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NY 892543

December 17, 1993

CLA-2-42:S:N:N6:341 892543


TARIFF NO.: 4202.92.9025

Ms. Kay Boles
Mervyn's Import Department
25001 Industrial Blvd.
Hayward, CA 94545

RE: The tariff classification and marking of a jewelry box from Taiwan.

Dear Ms. Boles:

In your letter dated November 17, 1993, you requested a tariff classification ruling addressing the acceptability of the country of origin marking as it relates to the sample submitted.

The sample submitted is a jewelry box constructed of velvet man-made material measuring approximately 5" x 4" x 1 1/2". The interior is specially designed with several compartments to contain jewelry. There is a fitted mirror within the lid. The item is marketed, displayed, and sold in a cardboard box which is printed with the country of origin. The jewelry box itself is marked with a pressure sensitive label on the exterior rear portion of the hinge. Your sample is being returned as you requested.

The applicable subheading for the jewelry box of velvet man-made textile material will be 4202.92.9025, Harmonized Tariff Schedule of the United States (HTS), which provides for trunks, suitcases, vanity cases, jewelry boxes and similar containers, with outer surface of textile materials, other, other, other, of man-made fibers. The duty rate will be 20 percent ad valorem. Items classifiable under 4202.92.9025 fall within textile category designation 670. Based upon international textile trade agreements, products of Taiwan are subject to visa requirements and quota restraints.

The designated textile and apparel category may be subdivided into parts. If so, visa and quota requirements applicable to the subject merchandise may be affected. Since part categories are the result of international bilateral agreements which are subject to frequent renegotiations and changes, we suggest that you check, close to the time of shipment, the Status Report On Current Import Quotas (Restraint Levels), an internal issuance of the U.S. Customs Service, which is available for inspection at your local Customs office.

The marking statue, Section 304 of the Tariff Act of 1930, as amended (19 U.S.C. 1304), provides that, unless excepted, every article of foreign origin (or its container) imported into the U.S. shall be marked in a conspicuous place as legibly, indelibly and permanently as the nature of the article (or its container) will permit in such a manner as to indicate to the ultimate purchaser the English name of the country of origin of the article. Part 134, Customs Regulations (19 CFR part 134) implements the country of origin marking requirements and exceptions of (19 U.S.C 1304). The primary purpose of the country of origin marking statue is to mark the goods so that at the time of purchase the ultimate purchaser may, by knowing where the goods were produced, be able to buy or refuse to buy them, if such marking should influence his will.

Section 134.32(d) provides that if the marking of the container will reasonably indicate the origin of the inclosed imported articles, then the articles themselves need not be individually marked. This exception is applicable in cases where the article is imported in a properly marked container and Customs officials at the port of entry are satisfied that in all reasonably foreseeable circumstances the ultimate purchaser will receive the article in its original, unopened and properly marked container.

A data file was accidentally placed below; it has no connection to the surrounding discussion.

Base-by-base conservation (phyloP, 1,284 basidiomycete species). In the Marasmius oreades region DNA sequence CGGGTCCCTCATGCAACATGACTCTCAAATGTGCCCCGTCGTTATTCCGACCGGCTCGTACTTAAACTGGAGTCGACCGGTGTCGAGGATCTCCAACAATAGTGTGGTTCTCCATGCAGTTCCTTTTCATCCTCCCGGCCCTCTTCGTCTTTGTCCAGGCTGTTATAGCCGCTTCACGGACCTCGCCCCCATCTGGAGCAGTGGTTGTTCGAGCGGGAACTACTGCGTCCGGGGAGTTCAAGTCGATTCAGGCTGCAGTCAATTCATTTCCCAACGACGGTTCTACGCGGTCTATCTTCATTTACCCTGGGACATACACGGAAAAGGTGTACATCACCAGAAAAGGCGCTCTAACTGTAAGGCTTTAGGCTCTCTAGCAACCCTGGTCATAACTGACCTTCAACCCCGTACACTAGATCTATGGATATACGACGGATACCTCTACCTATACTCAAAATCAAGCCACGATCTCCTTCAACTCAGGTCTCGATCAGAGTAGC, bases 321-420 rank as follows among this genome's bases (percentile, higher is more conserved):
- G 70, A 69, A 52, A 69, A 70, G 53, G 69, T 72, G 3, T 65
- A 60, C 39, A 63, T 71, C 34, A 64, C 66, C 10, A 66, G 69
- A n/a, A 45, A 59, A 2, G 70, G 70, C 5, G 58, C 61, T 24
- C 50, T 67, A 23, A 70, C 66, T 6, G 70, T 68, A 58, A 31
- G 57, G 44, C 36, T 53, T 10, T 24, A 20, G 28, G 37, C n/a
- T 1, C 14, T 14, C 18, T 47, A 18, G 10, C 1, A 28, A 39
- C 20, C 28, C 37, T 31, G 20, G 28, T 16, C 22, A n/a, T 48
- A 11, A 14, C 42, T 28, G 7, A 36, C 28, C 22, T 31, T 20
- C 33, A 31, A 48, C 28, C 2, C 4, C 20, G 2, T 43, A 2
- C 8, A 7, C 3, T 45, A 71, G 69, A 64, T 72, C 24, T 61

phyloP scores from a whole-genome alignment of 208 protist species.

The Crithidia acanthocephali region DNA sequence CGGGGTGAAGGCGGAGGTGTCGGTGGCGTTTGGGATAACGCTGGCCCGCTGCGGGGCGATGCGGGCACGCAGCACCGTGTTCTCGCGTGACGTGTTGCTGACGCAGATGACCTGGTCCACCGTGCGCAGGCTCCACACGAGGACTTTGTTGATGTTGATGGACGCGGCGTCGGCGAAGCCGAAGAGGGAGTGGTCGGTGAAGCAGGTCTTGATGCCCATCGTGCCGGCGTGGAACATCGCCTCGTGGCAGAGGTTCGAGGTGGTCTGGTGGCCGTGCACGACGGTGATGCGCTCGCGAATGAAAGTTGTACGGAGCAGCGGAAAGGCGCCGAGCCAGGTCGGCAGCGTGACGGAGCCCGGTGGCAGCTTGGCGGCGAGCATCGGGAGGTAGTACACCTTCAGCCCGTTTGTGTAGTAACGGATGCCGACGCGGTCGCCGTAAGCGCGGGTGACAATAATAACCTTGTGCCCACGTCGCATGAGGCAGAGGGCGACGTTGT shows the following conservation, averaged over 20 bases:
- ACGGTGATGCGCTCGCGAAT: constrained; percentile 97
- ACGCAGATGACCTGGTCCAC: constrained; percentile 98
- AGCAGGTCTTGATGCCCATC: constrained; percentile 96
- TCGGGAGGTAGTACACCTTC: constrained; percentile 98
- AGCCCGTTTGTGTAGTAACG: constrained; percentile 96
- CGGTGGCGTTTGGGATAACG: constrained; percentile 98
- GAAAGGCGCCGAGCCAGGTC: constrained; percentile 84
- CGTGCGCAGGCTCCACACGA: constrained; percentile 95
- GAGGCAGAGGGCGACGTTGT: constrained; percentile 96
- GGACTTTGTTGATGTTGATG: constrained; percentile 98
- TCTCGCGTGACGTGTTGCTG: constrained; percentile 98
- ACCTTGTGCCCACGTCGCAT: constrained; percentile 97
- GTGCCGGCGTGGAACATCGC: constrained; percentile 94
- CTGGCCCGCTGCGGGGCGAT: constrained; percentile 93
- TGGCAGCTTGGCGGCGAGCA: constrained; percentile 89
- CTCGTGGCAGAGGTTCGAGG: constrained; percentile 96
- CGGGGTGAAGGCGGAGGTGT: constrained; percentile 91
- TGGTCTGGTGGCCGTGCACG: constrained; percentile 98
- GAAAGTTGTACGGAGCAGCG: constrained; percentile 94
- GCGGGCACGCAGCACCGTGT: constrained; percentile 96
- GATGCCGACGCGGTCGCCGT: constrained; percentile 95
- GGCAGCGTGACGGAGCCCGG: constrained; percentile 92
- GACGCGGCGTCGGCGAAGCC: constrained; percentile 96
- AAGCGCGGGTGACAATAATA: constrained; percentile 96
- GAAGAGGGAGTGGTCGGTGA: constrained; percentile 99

In this case, because the box is unsealed, disposable type, we are not convinced that they will always remain with the article until the article reach the ultimate purchaser. Although the box is marked "Made in Taiwan" the contents must be marked as required by the marking statue, Section 304.

The clear language of Section 1304 requires "conspicuous" marking, and to this end 134.41(b) further provides, in part, that the ultimate purchaser in the U.S. must be able to find the marking easily and read it without strain. In this regard, we note that the concept of conspicuousness embrace two concerns: (1) visibility, which is concerned with the requirement that the marking must be able to be found easily, and (2) legibility, which is concerned with the requirement that the marking must be able to be read without strain. The method of marking should ensure that the ultimate purchaser can easily discover the country of origin marking upon a casual inspection of the merchandise.

Although the jewelry box itself is marked with a pressure sensitive label on the exterior portion of the rear hinge, that is lightly glued, it is not sufficiently secured to remain with the article until it reaches the ultimate purchaser. The pressure sensitive tag is neither permanent nor conspicuous. We recommend that the interior be marked by means of a more securely affixed label placed on the interior hinge which reads "Made in Taiwan".

This ruling is being issued under the provisions of Section 177 of the Customs Regulations (19 C.F.R. 177).

A copy of this ruling letter should be attached to the entry documents filed at the time this merchandise is imported. If the documents have been filed without a copy, this ruling should be brought to the attention of the Customs officer handling the transaction.


Jean F. Maguire
Area Director

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